Venice was braced Sunday for an unprecedented third major flooding in less than a week, with sea water due to swamp the already devastated historic city where authorities have declared a state of emergency.
The city forecast "acqua alta", or high water, of 160 centimetres for just after midday, lower than Tuesday's 187 centimetres -- the highest level in half a century -- but still dangerous.
The renewed threat from exceptionally intense high tides came after a brief respite on Saturday with visitors seen wading through a reopened St Mark's Square.
The top tourist site had been shut for several hours on Friday as strong storms and winds battered the region, leaving it submerged by sea surges.
Churches, shops and homes have also been inundated in the city, a UNESCO World Heritage site.
Among the crowd gathered around the ornate basilica in bright shoe covers and plastic boots on Saturday were members of the Italian football team, who travelled to Venice on Saturday to show solidarity with the stricken city.
"On behalf of the whole team, we stand close to the city of Venice," said Italy goalkeeper Gianluigi Donnarumma.
The Italian football federation delegation visited several businesses damaged by the flooding, chatting with Venetians, volunteers and police.
"Venice will overcome this too. Like an athlete who suffers a serious injury and then gets up again," said delegation chief and former Azzurri international Gianluca Vialli.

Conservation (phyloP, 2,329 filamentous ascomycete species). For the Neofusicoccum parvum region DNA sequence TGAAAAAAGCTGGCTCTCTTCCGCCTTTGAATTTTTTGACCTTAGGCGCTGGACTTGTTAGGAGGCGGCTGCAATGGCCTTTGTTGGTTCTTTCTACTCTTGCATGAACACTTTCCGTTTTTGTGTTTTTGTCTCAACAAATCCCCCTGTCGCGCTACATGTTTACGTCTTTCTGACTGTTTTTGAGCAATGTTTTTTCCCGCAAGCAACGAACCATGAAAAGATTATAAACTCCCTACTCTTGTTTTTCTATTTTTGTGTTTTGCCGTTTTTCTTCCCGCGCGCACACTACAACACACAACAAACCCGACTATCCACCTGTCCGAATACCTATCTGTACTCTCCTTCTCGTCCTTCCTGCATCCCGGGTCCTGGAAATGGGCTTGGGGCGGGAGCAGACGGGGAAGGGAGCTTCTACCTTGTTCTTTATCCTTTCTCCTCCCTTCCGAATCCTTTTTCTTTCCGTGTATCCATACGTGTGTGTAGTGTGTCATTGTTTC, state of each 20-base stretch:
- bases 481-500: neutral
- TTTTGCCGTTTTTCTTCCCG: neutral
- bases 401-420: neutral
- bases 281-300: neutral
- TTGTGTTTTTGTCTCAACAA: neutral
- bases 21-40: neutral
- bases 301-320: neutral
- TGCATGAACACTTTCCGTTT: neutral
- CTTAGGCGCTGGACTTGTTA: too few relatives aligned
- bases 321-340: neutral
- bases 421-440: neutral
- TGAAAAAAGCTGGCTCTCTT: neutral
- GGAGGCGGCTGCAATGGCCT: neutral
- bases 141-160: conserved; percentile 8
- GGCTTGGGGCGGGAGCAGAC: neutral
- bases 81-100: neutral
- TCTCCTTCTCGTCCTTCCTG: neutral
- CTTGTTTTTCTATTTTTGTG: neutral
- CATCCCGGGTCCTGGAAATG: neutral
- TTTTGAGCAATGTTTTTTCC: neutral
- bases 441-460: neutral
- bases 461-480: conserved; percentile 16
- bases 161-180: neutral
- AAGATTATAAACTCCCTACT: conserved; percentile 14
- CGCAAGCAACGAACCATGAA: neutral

The crisis has prompted the government to release 20 million euros ($22 million) in funds to tackle the devastation.
Culture Minister Dario Franceschini has warned the task of repairing the city, where more than 50 churches have suffered damage, will be huge.
And Mayor Luigi Brugnaro said the floods had "destroyed Venice" after the second major flooding of around 160 centimetres hit on Friday.
- Hotel reservations cancelled -
Residents whose houses have been hit are eligible for up to 5,000 euros in immediate government aid, while restaurant and shop owners can receive up to 20,000 euros and apply for more later.
Most of the city's cash machines were no longer working because of the water, making life even more difficult for tourists and Venetians.
Despite being used to the inconvenience of their city's rising waters, some inhabitants expressed frustration.
"All the stock in the basement is lost," lamented Luciano, a worker at a shop along St. Mark's Square.
He said he remembered well the infamous "acqua alta" of 1966, when the water rose to a level of 1.94 metres, the highest since records began in 1923.
"These so frequent high waters have never happened before... this time there's so much more damage than in the past," he said.
Hotels reported cancelled reservations, some as far ahead as December, following the widespread diffusion of images of Venice underwater.
Tuesday's high waters submerged around 80 percent of the city, officials said.
Many, including Venice's mayor, have blamed the disaster on global warming and warned that the country prone to natural disasters must wake up to the risks posed by ever more volatile seasons.
The Serenissima, as the floating city is called, is home to 50,000 residents but receives 36 million visitors each year.
A massive infrastructure project called MOSE has been under way since 2003 to protect the city, but it has been plagued by cost overruns, corruption scandals and delays.